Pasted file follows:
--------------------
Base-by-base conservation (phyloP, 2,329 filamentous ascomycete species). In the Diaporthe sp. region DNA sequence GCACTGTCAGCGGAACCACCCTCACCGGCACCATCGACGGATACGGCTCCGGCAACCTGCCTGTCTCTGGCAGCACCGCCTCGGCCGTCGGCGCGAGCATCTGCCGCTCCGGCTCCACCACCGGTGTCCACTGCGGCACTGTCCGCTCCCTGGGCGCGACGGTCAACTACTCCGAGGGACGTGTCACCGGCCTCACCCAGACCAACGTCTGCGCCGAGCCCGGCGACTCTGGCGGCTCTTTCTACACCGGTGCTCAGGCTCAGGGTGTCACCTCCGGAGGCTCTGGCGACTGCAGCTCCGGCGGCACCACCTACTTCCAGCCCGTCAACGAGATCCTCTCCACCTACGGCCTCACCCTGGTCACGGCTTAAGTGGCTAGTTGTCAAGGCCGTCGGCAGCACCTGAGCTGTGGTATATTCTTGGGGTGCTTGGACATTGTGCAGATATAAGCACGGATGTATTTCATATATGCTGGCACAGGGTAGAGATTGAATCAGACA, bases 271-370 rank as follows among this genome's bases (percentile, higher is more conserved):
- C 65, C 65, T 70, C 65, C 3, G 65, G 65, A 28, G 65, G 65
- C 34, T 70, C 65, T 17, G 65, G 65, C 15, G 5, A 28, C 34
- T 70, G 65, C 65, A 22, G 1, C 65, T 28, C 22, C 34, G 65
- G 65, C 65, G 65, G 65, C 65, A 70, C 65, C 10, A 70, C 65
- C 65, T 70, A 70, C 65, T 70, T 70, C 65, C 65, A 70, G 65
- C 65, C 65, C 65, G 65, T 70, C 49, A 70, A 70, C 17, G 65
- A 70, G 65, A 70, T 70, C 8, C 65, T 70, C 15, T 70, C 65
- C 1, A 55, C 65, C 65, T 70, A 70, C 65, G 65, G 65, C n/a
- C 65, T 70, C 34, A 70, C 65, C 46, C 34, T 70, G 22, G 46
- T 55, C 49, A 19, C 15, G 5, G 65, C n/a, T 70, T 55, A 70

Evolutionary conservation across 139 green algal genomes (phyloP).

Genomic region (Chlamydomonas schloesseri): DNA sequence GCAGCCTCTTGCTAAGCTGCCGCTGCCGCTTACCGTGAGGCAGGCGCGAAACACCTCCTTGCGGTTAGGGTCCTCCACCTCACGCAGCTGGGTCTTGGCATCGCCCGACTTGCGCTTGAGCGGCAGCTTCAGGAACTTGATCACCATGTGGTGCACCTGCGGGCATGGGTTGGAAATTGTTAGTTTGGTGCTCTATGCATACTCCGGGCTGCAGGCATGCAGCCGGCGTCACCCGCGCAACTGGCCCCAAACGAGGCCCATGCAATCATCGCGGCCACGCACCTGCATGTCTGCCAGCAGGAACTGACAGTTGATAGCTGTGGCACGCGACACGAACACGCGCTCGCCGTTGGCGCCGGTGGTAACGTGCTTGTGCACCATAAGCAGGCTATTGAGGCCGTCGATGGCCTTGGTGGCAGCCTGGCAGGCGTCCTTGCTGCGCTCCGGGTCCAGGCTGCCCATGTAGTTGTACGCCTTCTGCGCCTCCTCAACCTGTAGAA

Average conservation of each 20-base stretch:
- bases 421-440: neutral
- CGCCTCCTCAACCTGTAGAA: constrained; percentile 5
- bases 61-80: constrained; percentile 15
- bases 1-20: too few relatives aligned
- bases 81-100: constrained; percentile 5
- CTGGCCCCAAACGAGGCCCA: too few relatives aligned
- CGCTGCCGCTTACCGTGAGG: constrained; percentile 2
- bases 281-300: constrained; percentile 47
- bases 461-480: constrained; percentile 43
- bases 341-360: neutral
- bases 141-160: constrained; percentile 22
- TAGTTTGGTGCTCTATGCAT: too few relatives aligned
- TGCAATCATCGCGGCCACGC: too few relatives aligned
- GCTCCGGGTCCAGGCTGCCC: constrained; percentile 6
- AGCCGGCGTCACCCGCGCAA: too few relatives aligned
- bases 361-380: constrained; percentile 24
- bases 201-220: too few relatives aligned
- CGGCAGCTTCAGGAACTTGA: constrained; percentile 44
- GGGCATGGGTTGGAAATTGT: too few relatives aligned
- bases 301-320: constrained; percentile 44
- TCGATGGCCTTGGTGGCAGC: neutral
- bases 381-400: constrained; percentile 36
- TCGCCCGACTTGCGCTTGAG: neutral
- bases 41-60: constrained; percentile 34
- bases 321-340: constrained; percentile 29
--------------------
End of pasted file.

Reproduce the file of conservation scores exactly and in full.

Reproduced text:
Base-by-base conservation (phyloP, 2,329 filamentous ascomycete species). In the Diaporthe sp. region DNA sequence GCACTGTCAGCGGAACCACCCTCACCGGCACCATCGACGGATACGGCTCCGGCAACCTGCCTGTCTCTGGCAGCACCGCCTCGGCCGTCGGCGCGAGCATCTGCCGCTCCGGCTCCACCACCGGTGTCCACTGCGGCACTGTCCGCTCCCTGGGCGCGACGGTCAACTACTCCGAGGGACGTGTCACCGGCCTCACCCAGACCAACGTCTGCGCCGAGCCCGGCGACTCTGGCGGCTCTTTCTACACCGGTGCTCAGGCTCAGGGTGTCACCTCCGGAGGCTCTGGCGACTGCAGCTCCGGCGGCACCACCTACTTCCAGCCCGTCAACGAGATCCTCTCCACCTACGGCCTCACCCTGGTCACGGCTTAAGTGGCTAGTTGTCAAGGCCGTCGGCAGCACCTGAGCTGTGGTATATTCTTGGGGTGCTTGGACATTGTGCAGATATAAGCACGGATGTATTTCATATATGCTGGCACAGGGTAGAGATTGAATCAGACA, bases 271-370 rank as follows among this genome's bases (percentile, higher is more conserved):
- C 65, C 65, T 70, C 65, C 3, G 65, G 65, A 28, G 65, G 65
- C 34, T 70, C 65, T 17, G 65, G 65, C 15, G 5, A 28, C 34
- T 70, G 65, C 65, A 22, G 1, C 65, T 28, C 22, C 34, G 65
- G 65, C 65, G 65, G 65, C 65, A 70, C 65, C 10, A 70, C 65
- C 65, T 70, A 70, C 65, T 70, T 70, C 65, C 65, A 70, G 65
- C 65, C 65, C 65, G 65, T 70, C 49, A 70, A 70, C 17, G 65
- A 70, G 65, A 70, T 70, C 8, C 65, T 70, C 15, T 70, C 65
- C 1, A 55, C 65, C 65, T 70, A 70, C 65, G 65, G 65, C n/a
- C 65, T 70, C 34, A 70, C 65, C 46, C 34, T 70, G 22, G 46
- T 55, C 49, A 19, C 15, G 5, G 65, C n/a, T 70, T 55, A 70

Evolutionary conservation across 139 green algal genomes (phyloP).

Genomic region (Chlamydomonas schloesseri): DNA sequence GCAGCCTCTTGCTAAGCTGCCGCTGCCGCTTACCGTGAGGCAGGCGCGAAACACCTCCTTGCGGTTAGGGTCCTCCACCTCACGCAGCTGGGTCTTGGCATCGCCCGACTTGCGCTTGAGCGGCAGCTTCAGGAACTTGATCACCATGTGGTGCACCTGCGGGCATGGGTTGGAAATTGTTAGTTTGGTGCTCTATGCATACTCCGGGCTGCAGGCATGCAGCCGGCGTCACCCGCGCAACTGGCCCCAAACGAGGCCCATGCAATCATCGCGGCCACGCACCTGCATGTCTGCCAGCAGGAACTGACAGTTGATAGCTGTGGCACGCGACACGAACACGCGCTCGCCGTTGGCGCCGGTGGTAACGTGCTTGTGCACCATAAGCAGGCTATTGAGGCCGTCGATGGCCTTGGTGGCAGCCTGGCAGGCGTCCTTGCTGCGCTCCGGGTCCAGGCTGCCCATGTAGTTGTACGCCTTCTGCGCCTCCTCAACCTGTAGAA

Average conservation of each 20-base stretch:
- bases 421-440: neutral
- CGCCTCCTCAACCTGTAGAA: constrained; percentile 5
- bases 61-80: constrained; percentile 15
- bases 1-20: too few relatives aligned
- bases 81-100: constrained; percentile 5
- CTGGCCCCAAACGAGGCCCA: too few relatives aligned
- CGCTGCCGCTTACCGTGAGG: constrained; percentile 2
- bases 281-300: constrained; percentile 47
- bases 461-480: constrained; percentile 43
- bases 341-360: neutral
- bases 141-160: constrained; percentile 22
- TAGTTTGGTGCTCTATGCAT: too few relatives aligned
- TGCAATCATCGCGGCCACGC: too few relatives aligned
- GCTCCGGGTCCAGGCTGCCC: constrained; percentile 6
- AGCCGGCGTCACCCGCGCAA: too few relatives aligned
- bases 361-380: constrained; percentile 24
- bases 201-220: too few relatives aligned
- CGGCAGCTTCAGGAACTTGA: constrained; percentile 44
- GGGCATGGGTTGGAAATTGT: too few relatives aligned
- bases 301-320: constrained; percentile 44
- TCGATGGCCTTGGTGGCAGC: neutral
- bases 381-400: constrained; percentile 36
- TCGCCCGACTTGCGCTTGAG: neutral
- bases 41-60: constrained; percentile 34
- bases 321-340: constrained; percentile 29